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Month: March 2020

Apple iMac G4

The iMac G4 was the memorable follow-up to Apple’s revolutionary iMac. Upon the return of Steve Jobs in 1997, he boldly transformed Apple’s products and inspired a historic line of devices. This “Flat Panel” iMac was built to highlight its attractive LCD monitor, which turned the traditional Macintosh all-in-one design on its head. I first encountered an iMac G4 when I helped a friend set one up in 2002. Every experience was new. From taking the alien-looking device out of the box, to seeing OS X, to launching Safari, it was my first exploration of a now common-place world. The Bondi Blue iMac released in 1998 demonstrated Apple’s renewed prowess. It ushered in a series of bold decisions, including using…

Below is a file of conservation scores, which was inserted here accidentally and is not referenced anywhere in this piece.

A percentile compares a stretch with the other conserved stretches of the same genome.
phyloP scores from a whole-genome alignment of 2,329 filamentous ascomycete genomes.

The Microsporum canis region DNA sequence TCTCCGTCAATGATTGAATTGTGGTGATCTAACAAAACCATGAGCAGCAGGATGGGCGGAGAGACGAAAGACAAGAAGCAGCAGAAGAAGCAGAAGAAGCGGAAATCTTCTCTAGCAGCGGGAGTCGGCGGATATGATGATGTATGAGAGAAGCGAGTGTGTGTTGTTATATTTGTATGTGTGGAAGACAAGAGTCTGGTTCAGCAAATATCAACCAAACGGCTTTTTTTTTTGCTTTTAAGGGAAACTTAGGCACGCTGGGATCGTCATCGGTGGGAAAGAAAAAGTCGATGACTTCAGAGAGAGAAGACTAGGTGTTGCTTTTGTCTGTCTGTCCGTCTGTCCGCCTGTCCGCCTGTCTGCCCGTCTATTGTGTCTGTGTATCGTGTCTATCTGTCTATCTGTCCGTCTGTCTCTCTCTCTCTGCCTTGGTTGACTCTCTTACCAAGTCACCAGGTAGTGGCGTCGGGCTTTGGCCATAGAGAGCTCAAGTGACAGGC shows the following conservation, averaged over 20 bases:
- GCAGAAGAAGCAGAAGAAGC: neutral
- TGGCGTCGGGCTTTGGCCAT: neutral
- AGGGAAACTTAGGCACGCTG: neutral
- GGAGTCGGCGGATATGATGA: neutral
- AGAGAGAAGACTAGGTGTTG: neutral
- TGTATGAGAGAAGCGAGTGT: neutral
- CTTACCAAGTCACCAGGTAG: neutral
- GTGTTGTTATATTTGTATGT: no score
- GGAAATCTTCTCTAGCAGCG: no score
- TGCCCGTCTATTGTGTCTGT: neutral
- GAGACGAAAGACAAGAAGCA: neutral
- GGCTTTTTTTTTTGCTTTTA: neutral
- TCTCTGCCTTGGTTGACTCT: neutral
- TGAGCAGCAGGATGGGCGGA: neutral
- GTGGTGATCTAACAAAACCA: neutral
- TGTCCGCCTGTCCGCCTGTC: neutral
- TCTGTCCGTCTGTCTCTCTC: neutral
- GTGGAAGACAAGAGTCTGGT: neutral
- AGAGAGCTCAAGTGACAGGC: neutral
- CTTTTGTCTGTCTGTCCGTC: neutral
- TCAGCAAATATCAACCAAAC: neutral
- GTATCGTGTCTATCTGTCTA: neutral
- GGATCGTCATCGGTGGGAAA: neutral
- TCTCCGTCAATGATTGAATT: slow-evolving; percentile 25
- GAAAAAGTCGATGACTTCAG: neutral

The PiDP-11 is a modern replica of Digital Equipment Corporation’s influential PDP-11 minicomputer. Before, we had a computer on every desk and in every home–and long before they were in every pocket–computers were large, intimidating, and locked in special rooms at universities and corporations. The PDP series paved the way for making computers more accessible. PDP stood for Programmed Data Processor, and this distinguished line of computers was produced from 1957 to 1990. Each PDP model was numbered sequentially from one to sixteen (skipping PDP-2 and unlucky 13). The PDP-1, PDP-8, and PDP-11 are best remembered today. The PDP-11 was DEC’s first 16-bit computer and cost $20,000 when released in 1970. Reportedly, 600,000 units were sold over its long life,…

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